Friday, July 15, 2011

Out of the Cave and into the Light

It's 6 AM on a Friday and I haven't slept yet. I've spent the night marking assignments and as the glow through my curtains grows ever brighter, I start to prep myself to turn in. I have an evening class tonight and no other commitments, so I can sink into sleep guilt free and oblivious.

Except the guilt is always tugging my stomach into knots; I know my schedule is haphazard and unproductive and there isn't a day that goes by where I don't wonder why I can't just pull myself together.

Night: the isolation and silence it brings is a simultaneous source of solace and desperate anxiety. I've functioned on the theory that my creativity peaks at 3 AM when the first bird of the morn starts trilling from the pine tree outside my window. After hours of sitting alone in my room staring at a largely blank word document, that first sweet warble careening through the thick silence of a suffocating night sets off a panic button in my brain. What have you done? What have you accomplished? Another wasted night? Do something. Do something! And then out of plain desperation I'm suddenly focused and everything is razor sharp; all the mind wandering of the night suddenly connects into an electrified purging of productivity. I like what I see appearing on the screen before me and in a while go to bed on a bit of a foggy high. I'm not useless. I can do things.

But this hasn't happened in a long time. More often than not, I go to bed with a dead weight in my chest because I know I've wasted yet another night. Call it avoidance, my inability to focus, jitters, fear, lack of discipline, the last curve in a downward spiral--whatever it is, it leaves me with the bitter, bitter taste of waste--and without fail, the sense that I'm a little bit hopeless.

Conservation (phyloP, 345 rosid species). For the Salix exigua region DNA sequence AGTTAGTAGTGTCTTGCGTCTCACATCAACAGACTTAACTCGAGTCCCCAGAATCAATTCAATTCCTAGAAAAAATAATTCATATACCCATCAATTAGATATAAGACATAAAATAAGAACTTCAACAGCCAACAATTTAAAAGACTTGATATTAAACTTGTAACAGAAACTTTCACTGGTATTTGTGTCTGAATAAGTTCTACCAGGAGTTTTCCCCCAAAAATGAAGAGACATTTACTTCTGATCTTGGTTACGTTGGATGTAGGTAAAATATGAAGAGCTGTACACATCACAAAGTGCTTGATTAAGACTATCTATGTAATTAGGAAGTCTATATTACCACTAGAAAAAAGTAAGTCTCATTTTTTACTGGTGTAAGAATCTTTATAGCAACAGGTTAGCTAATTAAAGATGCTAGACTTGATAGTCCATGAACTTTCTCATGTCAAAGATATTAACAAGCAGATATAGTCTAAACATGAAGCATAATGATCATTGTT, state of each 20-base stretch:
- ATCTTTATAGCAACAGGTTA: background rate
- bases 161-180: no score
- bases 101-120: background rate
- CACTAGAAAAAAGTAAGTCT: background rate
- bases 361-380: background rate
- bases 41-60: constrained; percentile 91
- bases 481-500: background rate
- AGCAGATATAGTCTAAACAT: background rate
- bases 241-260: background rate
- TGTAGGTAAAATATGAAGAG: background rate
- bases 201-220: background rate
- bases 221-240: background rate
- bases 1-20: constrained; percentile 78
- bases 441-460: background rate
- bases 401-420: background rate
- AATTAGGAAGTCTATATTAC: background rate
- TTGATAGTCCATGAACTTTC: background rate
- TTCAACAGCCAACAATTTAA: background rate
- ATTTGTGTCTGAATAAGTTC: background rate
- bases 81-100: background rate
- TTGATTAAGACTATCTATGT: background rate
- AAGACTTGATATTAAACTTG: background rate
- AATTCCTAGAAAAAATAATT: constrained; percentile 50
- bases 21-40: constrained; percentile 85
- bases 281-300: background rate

But still, as I doze off I always think, tomorrow, tomorrow things will be different.

So it's 6 AM on a Friday and yet again, I haven't stuck to my hopeful schedule and have dug myself into a world of marking hell. All I want to do is swivel the fan toward my face, slip under the covers, and just sleep. Already I hear myself saying that tomorrow will be different. Tomorrow I'll mark responsibly, happily even. Tomorrow will be the beginning of a new day and I'll ride out in glory because tomorrow doesn't have the stench of failure; tomorrow is bright and sweet.

I click on the song "The Cave" in my playlist to help me exert the last bit of energy needed to pack up my papers and set everything I need by the door so that when I wake up, I'll need minimal brain power to get myself ready and out of the house. It's a song by a band a friend introduced to me a short time ago and I've played it a few times and enjoyed it, but as I stand there about to kick open my comforter, everything suddenly makes every bit of brilliant sense.

The video for the song features band members riding around on motorbikes/vespas somewhere in India and the image--the bright heat, the bikes curving along dirt roads in a golden haze--it's visual freedom. It's suffocating in anger and bitterness, fault and blame--and then breaking free and screaming in/for hope. It sounds repulsively melodramatic, but feels achingly real and true.

And I think, 'why not now? Why can't tomorrow be now?'

Call it a sleepless high, but in moments I'm changing out of my pajamas into my everyday clothes and heaving my bike out the door. I need this resurgence to be physical, representative, but physical; I want the morning to hit my face and make me feel like I'm flying; I want to literally ride out into glory. The glory of doing things, of beginning. Tomorrow can begin right now.

And so I slam the door shut, hop on my bike, and go.

Image: Taken on my Lumix on July 15th, 2011 at Erindale Park.

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